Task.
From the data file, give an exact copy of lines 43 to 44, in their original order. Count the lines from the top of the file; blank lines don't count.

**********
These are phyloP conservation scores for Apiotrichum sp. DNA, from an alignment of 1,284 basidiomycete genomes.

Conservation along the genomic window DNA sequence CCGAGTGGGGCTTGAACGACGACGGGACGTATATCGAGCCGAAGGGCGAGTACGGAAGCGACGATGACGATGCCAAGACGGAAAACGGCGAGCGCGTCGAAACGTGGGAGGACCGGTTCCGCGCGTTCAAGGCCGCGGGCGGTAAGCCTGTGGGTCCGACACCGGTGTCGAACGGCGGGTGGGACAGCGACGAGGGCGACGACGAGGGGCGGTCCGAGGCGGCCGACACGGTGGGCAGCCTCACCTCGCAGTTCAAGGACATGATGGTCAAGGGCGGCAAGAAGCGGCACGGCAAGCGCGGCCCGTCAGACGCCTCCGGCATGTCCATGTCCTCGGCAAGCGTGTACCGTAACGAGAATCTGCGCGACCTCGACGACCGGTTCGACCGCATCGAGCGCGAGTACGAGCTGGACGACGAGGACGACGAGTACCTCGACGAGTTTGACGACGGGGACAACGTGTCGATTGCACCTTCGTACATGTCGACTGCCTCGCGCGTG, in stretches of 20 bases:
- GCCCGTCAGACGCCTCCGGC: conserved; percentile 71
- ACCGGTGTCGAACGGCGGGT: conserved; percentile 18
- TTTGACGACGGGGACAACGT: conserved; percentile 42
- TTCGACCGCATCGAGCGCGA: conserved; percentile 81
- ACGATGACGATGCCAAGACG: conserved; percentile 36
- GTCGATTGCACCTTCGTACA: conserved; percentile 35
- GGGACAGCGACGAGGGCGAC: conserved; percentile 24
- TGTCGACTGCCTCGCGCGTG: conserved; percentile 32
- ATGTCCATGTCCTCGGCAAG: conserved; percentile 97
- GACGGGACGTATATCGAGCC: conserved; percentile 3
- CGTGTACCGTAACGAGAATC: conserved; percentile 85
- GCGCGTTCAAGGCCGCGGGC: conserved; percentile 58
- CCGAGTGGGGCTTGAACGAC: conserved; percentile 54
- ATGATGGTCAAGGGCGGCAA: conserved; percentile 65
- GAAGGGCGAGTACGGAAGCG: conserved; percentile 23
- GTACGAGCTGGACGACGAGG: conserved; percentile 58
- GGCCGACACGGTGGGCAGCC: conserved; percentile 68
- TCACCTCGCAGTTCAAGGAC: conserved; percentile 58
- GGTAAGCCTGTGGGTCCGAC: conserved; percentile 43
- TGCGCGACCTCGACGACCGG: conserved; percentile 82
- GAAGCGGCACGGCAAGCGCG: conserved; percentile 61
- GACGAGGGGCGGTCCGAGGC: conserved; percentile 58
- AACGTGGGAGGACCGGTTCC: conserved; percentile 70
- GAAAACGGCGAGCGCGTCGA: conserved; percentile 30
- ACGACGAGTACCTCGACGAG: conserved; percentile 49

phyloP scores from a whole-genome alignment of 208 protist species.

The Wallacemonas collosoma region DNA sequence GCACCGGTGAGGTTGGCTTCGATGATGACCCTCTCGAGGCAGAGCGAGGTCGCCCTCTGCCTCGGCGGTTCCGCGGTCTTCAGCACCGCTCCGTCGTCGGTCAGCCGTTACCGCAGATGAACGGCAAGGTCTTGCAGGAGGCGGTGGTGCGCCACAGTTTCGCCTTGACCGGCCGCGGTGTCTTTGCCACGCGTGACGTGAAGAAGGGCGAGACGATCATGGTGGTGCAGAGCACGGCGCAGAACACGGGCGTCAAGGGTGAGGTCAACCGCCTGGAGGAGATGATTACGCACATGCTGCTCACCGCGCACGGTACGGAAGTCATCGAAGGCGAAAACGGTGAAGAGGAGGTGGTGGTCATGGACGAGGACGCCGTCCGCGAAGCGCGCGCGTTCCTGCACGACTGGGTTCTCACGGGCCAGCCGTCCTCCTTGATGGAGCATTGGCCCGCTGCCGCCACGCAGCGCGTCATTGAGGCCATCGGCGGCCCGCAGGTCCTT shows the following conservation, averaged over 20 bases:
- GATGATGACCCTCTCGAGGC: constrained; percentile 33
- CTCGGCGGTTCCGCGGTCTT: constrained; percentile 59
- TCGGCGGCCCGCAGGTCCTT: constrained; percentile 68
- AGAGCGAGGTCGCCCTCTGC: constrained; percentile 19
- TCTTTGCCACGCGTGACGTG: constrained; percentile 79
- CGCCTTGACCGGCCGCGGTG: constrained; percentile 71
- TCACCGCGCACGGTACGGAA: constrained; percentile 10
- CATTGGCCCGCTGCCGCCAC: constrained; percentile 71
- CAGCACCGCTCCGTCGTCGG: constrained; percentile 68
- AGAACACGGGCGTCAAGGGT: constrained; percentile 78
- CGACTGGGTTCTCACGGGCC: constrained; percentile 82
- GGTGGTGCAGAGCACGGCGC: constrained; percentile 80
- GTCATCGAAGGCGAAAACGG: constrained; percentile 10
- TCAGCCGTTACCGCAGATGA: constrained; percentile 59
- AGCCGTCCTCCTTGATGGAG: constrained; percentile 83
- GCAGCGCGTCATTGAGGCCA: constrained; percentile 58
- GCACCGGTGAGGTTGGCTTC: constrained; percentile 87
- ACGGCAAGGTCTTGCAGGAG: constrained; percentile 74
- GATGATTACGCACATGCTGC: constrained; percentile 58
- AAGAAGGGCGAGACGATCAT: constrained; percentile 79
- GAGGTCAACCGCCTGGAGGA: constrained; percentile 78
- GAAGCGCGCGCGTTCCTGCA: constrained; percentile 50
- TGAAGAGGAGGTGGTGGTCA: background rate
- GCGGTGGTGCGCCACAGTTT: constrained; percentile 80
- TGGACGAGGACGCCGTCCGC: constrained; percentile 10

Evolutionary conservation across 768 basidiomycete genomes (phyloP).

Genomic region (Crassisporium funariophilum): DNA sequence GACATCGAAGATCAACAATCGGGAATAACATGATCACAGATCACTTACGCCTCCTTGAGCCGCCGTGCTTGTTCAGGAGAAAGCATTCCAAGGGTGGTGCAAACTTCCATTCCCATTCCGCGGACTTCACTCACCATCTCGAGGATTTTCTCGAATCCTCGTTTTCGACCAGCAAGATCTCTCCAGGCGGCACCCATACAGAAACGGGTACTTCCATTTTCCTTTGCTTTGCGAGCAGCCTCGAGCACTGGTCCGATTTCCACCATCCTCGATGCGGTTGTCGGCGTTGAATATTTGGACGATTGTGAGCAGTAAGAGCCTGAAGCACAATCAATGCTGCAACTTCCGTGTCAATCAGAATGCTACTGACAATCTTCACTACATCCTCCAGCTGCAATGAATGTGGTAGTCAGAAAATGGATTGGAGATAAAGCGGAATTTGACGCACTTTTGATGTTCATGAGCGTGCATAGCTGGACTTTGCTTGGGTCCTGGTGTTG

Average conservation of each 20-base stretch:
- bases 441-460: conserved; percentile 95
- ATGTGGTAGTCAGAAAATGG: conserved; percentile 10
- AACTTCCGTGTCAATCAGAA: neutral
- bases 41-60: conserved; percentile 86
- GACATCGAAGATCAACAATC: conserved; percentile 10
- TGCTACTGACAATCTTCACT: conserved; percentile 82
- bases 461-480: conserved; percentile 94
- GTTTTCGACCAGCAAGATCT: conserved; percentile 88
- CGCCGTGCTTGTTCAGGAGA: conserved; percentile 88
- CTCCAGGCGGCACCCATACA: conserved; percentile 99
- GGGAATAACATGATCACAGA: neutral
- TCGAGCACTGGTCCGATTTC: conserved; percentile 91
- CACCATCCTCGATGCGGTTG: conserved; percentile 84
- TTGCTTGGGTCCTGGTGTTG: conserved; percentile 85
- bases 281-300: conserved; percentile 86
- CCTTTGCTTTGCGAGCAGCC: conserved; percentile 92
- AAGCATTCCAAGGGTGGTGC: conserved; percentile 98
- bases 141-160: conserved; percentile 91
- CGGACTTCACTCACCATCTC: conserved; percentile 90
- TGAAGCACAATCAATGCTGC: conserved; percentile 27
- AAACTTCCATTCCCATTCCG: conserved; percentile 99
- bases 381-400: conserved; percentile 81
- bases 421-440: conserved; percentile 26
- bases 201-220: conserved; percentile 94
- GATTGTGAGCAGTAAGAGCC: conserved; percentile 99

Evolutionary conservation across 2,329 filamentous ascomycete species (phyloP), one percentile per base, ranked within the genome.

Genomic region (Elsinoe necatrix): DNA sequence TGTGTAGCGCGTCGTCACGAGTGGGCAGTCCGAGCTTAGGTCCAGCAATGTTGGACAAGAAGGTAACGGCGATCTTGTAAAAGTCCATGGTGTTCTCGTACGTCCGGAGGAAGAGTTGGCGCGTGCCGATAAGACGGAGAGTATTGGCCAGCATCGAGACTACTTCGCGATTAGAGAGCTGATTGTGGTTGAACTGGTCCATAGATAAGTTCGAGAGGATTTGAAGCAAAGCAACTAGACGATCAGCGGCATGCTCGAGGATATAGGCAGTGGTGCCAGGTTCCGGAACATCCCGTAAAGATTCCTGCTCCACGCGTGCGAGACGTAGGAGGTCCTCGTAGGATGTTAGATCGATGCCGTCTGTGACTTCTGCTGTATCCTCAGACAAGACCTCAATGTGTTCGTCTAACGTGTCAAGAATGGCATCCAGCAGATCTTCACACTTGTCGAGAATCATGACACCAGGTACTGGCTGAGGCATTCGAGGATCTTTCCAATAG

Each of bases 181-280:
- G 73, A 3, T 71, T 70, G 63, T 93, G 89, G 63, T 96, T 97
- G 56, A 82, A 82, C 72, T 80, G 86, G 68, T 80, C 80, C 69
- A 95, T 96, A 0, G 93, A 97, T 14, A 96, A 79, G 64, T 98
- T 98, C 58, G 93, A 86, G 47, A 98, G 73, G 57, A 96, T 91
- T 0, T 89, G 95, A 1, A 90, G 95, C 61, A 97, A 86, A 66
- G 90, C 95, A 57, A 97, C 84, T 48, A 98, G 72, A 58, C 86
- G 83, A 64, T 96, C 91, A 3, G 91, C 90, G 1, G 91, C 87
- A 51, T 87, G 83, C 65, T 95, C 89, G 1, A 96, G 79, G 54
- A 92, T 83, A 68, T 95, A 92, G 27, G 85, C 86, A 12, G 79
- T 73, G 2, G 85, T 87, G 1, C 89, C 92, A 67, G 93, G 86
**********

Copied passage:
- TCAGCCGTTACCGCAGATGA: constrained; percentile 59
- AGCCGTCCTCCTTGATGGAG: constrained; percentile 83